William M Murdoch, the Dalbeattie-born First Officer died on the fateful maiden voyage RMS Titanic in 1912
Dear Cheryl, A complete record of the deaths of Scottish seafarers from late Victorian times until 1974 are now available to search on ScotlandsPeople. The 14,000 new records are monthly returns of the Deaths of Seamen, which list Scots along with other crew members of all nationalities who were serving on British-registered vessels between 1909 and 1974. Amongst the new entries areWilliam M Murdoch, the Dalbeattie-born First Officer who died on the fateful maiden voyage RMS Titanic in 1912, andJohn Thompson, a seaman from Annan, who perished aged just 15 on the Lusitania, torpedoed by the Germans in 1915.
Also within the new records are theReturns of Deaths at Seafor the years 1902-1905: the lists of Scottish seamen and passengers reported to the Registrar General for Scotland as having died at sea. Read the fullNews Release to find out more about these fascinating new records.
Carnegie Trust Student Archives In 1901, Scots American millionaire Andrew Carnegie created the Carnegie Trust for the Universities of Scotland to help the “deserving and qualified youth of that country” to attend university. The main source of student funding until the introduction of government grants, the Carnegie Trust has played an important role in increasing social mobility and educational attainment in Scotland.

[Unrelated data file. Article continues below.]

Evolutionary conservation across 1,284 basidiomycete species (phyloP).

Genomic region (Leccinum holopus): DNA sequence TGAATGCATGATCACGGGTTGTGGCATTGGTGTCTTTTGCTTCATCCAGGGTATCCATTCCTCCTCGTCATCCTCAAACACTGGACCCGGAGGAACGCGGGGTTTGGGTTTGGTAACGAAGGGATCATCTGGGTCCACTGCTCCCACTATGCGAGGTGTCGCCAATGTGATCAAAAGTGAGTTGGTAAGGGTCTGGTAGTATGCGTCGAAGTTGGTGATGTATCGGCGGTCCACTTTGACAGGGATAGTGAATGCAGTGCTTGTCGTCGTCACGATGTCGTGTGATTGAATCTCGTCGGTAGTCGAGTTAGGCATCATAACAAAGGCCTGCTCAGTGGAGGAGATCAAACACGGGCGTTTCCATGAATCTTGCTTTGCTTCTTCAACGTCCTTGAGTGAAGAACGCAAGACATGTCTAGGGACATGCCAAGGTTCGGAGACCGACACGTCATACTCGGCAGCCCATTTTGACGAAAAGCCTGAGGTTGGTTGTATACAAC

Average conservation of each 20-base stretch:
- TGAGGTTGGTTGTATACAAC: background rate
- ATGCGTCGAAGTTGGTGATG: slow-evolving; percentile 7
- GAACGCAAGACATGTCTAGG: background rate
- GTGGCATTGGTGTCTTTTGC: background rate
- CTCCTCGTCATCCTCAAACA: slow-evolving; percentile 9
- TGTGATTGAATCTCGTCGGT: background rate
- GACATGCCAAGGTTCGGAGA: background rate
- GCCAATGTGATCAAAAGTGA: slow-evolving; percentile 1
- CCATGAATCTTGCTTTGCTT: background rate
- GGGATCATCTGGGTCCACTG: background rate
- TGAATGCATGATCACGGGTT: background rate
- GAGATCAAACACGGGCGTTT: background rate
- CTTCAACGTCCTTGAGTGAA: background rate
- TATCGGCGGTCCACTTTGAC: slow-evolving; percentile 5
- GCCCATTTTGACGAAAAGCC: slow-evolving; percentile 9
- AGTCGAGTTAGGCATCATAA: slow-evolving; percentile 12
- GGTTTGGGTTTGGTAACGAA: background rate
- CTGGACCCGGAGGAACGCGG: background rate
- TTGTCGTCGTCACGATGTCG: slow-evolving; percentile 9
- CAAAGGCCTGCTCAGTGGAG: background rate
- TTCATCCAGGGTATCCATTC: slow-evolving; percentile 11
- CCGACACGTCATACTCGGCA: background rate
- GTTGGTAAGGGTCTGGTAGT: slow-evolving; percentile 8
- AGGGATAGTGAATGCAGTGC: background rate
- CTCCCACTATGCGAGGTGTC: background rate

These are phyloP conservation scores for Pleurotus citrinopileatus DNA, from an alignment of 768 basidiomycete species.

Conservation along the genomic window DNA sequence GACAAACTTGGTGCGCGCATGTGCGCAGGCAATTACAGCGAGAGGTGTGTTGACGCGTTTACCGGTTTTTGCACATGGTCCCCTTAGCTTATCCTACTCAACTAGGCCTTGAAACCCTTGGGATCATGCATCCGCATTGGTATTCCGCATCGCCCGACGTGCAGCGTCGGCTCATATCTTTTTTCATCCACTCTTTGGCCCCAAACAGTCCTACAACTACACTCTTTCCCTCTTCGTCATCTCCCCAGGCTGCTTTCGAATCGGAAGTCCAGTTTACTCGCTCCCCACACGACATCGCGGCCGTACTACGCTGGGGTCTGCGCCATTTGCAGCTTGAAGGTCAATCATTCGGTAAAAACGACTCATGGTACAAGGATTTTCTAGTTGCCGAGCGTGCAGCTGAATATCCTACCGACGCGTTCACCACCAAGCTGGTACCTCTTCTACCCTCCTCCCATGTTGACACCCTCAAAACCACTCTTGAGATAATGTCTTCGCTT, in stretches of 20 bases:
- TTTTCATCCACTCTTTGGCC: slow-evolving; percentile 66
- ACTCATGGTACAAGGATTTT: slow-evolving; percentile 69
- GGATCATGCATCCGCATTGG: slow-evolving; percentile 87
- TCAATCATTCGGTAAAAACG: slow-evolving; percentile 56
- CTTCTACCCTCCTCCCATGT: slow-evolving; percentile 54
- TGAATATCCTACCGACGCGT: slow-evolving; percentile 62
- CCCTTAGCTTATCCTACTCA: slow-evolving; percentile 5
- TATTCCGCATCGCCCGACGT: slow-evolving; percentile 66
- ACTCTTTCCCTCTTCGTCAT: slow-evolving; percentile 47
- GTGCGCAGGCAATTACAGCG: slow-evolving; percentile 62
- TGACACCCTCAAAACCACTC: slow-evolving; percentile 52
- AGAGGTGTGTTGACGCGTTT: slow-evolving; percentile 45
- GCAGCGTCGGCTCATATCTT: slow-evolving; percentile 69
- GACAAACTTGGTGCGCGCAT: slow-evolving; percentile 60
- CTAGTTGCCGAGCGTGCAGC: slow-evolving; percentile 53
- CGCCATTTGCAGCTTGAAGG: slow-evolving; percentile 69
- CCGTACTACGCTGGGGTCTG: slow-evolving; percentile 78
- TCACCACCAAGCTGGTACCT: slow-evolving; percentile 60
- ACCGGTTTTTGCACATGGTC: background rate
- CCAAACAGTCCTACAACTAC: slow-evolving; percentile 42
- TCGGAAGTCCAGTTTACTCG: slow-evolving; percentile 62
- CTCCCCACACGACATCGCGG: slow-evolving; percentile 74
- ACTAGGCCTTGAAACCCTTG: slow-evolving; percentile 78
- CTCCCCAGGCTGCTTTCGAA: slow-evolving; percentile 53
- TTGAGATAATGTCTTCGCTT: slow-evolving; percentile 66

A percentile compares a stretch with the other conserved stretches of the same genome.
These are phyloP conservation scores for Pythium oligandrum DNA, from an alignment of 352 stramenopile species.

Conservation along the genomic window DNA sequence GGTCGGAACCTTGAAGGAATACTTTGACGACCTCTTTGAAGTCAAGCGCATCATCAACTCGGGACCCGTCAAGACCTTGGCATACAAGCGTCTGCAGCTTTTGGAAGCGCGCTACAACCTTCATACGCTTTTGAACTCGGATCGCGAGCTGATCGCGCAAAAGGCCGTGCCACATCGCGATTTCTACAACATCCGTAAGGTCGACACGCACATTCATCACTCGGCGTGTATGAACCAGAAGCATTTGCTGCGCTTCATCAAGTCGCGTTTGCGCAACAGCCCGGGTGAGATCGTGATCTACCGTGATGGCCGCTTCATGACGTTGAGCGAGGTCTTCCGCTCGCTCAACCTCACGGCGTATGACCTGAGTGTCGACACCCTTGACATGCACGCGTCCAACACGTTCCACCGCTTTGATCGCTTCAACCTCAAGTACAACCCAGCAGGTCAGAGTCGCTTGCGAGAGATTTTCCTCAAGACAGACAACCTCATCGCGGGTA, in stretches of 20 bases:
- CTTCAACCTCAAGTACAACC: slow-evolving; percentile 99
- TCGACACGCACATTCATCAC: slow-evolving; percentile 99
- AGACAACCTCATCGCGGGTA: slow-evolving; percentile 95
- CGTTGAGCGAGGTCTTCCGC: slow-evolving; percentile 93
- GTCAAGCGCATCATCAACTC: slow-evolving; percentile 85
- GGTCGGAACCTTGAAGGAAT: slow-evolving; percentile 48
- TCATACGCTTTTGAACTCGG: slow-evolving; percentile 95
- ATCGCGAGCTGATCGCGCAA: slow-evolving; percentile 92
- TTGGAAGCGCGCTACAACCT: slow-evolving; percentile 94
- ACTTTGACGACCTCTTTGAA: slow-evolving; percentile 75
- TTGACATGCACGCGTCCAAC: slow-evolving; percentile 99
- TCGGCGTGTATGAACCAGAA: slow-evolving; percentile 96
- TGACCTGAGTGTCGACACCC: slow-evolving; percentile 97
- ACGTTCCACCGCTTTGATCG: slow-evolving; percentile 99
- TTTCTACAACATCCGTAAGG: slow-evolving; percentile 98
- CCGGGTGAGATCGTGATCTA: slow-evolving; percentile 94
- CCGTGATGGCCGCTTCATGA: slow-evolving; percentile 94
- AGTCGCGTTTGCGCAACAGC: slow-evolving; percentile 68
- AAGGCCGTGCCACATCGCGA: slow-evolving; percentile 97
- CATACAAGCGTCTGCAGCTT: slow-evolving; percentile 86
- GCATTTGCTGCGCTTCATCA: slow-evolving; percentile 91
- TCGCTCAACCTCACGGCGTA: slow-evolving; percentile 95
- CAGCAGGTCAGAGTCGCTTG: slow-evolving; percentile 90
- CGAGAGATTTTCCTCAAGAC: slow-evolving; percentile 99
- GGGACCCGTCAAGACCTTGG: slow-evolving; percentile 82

The original index cards showing the name of recipients, course details and the amount awards have been digitised, and the Carnegie Trust team will happily dig into its records on behalf of former recipients or their descendants curious to know more about the support given to them. The Trust also welcome information about our beneficiaries, summarising their achievements and life stories. To learn more about the archive and request a search, please contact The Carnegie Trust. Routes to your North East Roots The ScotlandsPeople team will be attending theRoutes to your North East Roots at Stonehaven Town Hall on Saturday 26 September 2015. We'll be offering one-on-one research, tips and advice on uncovering your ancestors. Amongst the guest speakers is Tristram Clarke of the National Records of Scotland, who will be delivering a talk about new and forthcoming records available on ScotlandsPeople.
Also upcoming are two family history talks at theNational Records of Scotland. There are still a few places left for the first event, on Tuesday 8 September, a family history session run by Iain Ferguson. Iain will be offering hints and tips and there will be a hands-on session to help you get the most out of ScotlandsPeople. Next up is a talk by archivist Louise Williams from the Lothian Health Services Archive (LHSA) on Thursday, 8 October. Louise will explore how family historians can use hospital and medical records in their research, giving an introduction to the fascinating records that LHSA holds and how they can be accessed. Appeal for information - Scots-Italians and Midwives We've been delighted with the response to our recent appeal to those who have an ancestor who was a midwife in Scotland, or with Scots-Italians ancestry. If you have a story to tell, we would love to learn more about your ancestor’s life and experiences in Scotland for two forthcoming projects at the National Records of Scotland. We apologise for previously giving out the incorrect contact address. Please get in touch with us firstname.lastname@example.org. All the best, The ScotlandsPeople team www.scotlandspeople.gov.uk